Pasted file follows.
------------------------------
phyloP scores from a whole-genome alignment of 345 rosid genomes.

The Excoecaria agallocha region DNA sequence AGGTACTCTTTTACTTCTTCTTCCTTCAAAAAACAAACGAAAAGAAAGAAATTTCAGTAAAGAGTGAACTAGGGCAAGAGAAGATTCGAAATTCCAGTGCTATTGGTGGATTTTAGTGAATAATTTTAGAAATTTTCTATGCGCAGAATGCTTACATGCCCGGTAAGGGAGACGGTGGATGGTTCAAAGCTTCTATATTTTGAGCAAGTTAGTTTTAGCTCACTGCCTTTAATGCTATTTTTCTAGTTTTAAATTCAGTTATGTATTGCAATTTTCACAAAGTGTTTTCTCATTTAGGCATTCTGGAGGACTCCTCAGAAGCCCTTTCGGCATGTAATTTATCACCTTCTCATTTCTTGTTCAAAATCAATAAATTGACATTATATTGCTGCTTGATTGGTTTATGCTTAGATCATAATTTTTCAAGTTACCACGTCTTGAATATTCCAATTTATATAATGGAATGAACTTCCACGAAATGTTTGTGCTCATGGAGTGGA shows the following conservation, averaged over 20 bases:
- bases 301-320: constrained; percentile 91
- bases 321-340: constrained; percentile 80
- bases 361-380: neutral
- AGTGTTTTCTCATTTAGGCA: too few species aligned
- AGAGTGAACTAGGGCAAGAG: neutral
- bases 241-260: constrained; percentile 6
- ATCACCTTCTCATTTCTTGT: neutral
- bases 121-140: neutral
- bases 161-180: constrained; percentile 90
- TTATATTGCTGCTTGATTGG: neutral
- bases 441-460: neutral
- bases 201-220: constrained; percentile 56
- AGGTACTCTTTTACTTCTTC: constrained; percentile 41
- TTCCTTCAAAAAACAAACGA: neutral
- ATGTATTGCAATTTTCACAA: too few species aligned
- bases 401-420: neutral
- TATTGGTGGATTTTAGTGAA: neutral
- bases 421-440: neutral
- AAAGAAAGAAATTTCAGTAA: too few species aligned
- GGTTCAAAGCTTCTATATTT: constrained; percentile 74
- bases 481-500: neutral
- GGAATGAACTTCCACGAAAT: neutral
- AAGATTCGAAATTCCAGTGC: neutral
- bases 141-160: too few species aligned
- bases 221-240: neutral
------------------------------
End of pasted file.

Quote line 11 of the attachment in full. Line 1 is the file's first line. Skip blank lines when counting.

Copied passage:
- bases 161-180: constrained; percentile 90